Tuna comments disappointing
I WRITE in regards to the article ”South Australian Fishing Alliance responds to quota comments”, published in this paper on September 14, 2016
I found the comments by the chief executive officer of the Southern Bluefin Tuna Industry Association Mr Brian Jeffries in this article arrogant in the extreme by a very wealthy group in our society with indifference to the many anglers in South Australia and the rest of Australia for that matter, who wish to access a community resource in their pursuit of their recreation with minimal impact. For the majority of anglers catching a southern bluefin tuna is a bucket list never achieved.
I am disgusted by the comments of the SBTIA CEO. I have written many times to the Port Lincoln Times over the past 18 years on various issues and now find it disappointing to find the need to come out of retirement to challenge those comments in the article by a more privileged group in our society.
TREVOR WATTS, South Australian Recreational Fishing Advisory Council executive officer (retired), Yeppoon, Queensland
PATS concerns troubling
I am very disturbed to hear that PATS is causing so much hardship to many patients, especially pensioners like Ron Stone, featured in your story in the Times (Sept 13).
It is bad enough coping with poor health without the additional worry of having to travel away and then pay up front for transport and accommodation requirements.
I would challenge the good people of Qantas and Rex Airlines to assist by filling empty seats with people in need at this time.
The airline agencies know the people who travel on a very regular basis as they usually do their bookings for them.
Both Qantas and Rex airport and airline staff would be aware also.
Often the appointments are sudden and the patient can't take advantage of flight 'specials' and they and PATS have to pay the full tote odds.
Being a pensioner also, and waiting for a PATS reimbursement that I can just manage, I wonder would Rex and Qantas loose by assisting this way?
I think that the goodwill they would receive be beneficial to them, and the smiles and financial relief would be a tonic for all. Surely something can be arranged.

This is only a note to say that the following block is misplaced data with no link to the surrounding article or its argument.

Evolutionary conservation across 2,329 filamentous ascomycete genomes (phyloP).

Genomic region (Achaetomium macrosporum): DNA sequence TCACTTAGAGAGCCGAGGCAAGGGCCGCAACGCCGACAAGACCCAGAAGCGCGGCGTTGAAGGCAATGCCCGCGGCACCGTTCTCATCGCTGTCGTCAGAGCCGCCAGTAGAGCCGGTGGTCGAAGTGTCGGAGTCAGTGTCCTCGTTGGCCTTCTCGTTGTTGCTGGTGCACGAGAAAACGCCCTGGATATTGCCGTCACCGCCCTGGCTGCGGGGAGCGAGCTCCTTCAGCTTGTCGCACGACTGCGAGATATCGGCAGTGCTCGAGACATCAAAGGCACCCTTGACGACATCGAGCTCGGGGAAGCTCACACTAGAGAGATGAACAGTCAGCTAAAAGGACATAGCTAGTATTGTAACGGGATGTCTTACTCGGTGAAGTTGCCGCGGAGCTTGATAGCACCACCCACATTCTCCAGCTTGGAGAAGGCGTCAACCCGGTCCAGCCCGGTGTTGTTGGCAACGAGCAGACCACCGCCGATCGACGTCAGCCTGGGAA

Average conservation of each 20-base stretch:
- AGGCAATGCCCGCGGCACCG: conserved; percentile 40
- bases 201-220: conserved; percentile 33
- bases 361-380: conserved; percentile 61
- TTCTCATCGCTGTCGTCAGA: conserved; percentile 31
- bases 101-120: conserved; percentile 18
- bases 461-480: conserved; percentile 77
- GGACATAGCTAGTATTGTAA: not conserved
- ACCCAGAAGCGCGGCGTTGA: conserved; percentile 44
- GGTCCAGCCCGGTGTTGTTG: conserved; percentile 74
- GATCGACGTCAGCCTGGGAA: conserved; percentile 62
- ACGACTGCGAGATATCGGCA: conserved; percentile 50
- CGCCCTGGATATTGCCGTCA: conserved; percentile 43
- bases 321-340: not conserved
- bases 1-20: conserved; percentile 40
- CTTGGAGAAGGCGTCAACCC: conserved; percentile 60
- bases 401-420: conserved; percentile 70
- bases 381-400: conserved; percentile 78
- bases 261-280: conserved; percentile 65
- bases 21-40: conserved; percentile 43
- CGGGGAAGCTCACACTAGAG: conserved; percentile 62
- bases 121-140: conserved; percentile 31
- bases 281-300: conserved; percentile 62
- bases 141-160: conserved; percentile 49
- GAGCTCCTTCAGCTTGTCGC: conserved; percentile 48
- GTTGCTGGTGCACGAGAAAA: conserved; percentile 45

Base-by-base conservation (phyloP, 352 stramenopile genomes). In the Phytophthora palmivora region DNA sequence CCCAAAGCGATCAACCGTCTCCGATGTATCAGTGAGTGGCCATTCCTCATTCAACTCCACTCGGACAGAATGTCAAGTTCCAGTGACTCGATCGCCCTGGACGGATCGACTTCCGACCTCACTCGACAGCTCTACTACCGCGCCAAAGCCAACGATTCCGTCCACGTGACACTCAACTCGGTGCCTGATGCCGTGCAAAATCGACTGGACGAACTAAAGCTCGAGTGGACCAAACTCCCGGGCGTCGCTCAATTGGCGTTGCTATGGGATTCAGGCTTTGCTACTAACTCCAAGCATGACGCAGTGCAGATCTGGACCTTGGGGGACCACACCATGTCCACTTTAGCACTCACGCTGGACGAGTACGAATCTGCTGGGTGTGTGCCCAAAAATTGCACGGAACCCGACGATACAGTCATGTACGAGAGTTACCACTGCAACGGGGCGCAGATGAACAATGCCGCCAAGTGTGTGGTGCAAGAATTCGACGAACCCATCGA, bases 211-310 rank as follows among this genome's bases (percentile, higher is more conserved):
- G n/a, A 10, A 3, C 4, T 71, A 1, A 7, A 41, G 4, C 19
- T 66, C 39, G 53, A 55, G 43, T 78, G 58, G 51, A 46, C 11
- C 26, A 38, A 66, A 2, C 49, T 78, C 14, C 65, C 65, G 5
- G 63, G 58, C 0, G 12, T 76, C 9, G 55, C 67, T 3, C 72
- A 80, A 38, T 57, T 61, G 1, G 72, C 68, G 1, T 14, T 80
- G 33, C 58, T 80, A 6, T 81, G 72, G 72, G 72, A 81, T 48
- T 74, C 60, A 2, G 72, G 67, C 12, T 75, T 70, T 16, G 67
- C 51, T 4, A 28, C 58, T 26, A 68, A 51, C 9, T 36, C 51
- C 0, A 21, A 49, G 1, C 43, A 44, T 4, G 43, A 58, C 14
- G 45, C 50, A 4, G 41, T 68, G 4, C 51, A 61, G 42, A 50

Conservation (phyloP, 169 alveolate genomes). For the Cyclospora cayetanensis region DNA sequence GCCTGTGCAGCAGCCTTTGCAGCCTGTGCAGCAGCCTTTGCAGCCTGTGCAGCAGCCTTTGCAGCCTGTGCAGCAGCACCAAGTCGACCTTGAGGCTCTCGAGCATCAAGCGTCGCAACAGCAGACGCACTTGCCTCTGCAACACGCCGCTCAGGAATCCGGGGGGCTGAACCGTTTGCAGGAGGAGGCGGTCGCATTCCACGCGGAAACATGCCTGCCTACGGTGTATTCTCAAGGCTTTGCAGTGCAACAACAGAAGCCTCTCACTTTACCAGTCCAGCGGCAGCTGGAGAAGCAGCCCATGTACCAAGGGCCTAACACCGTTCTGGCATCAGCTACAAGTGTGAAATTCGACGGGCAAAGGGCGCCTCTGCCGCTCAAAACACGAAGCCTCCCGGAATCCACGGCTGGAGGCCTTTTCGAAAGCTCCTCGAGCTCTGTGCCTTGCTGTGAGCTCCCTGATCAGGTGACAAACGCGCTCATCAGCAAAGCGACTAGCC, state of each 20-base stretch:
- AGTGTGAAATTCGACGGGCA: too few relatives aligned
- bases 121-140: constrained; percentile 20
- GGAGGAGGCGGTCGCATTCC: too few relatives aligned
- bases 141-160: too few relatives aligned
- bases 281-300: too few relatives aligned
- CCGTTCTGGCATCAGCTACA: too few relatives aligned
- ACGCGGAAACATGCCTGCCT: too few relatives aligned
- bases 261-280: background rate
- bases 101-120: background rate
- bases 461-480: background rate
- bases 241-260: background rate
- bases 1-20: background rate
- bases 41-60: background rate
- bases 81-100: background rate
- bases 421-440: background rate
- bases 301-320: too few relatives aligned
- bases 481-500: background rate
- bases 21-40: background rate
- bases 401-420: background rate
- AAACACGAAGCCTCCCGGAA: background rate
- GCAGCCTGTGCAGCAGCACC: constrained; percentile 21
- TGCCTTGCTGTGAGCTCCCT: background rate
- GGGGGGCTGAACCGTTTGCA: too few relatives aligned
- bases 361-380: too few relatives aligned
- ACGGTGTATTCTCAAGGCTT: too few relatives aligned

HELEN VAN ROOIJEN, Port Lincoln
Prepare for disaster
A staggering one in three of people reading this letter will face at least one natural disaster in their lifetime. And after the disaster hits, sadly there’s one thing most will also experience.
Regret about not being better prepared.
In Emergency Preparedness Week, Red Cross is calling on all Australians to take action before it’s too late. We want all Australians to be prepared for an emergency, whether it’s as large as a bushfire, cyclone or flood, or as personal as a family crisis .
Too many conversations after an emergency begin with “I wish I had…”. People wish they’d taken the kids’ baby photographs; kept their passports safe; upped their insurance; looked in on their neighbours.
For decades, we’ve seen first-hand the trauma, stress, and hardship that disasters bring; things many of us just aren’t prepared for like anxiety, grief and loss, relationship problems, and financial hardship that can go on for many years.
You can’t get back what you’ve lost after an emergency. But you can plan to protect what matters most. And that’s different for everyone. Our free guide can spare people much of the avoidable grief and trauma because we know that the better you are prepared, the better you will cope
Download your RediPlan at redcross.org.au/prepare and get prepared.
JODY BROUN, New South Wales director, Australian Red Cross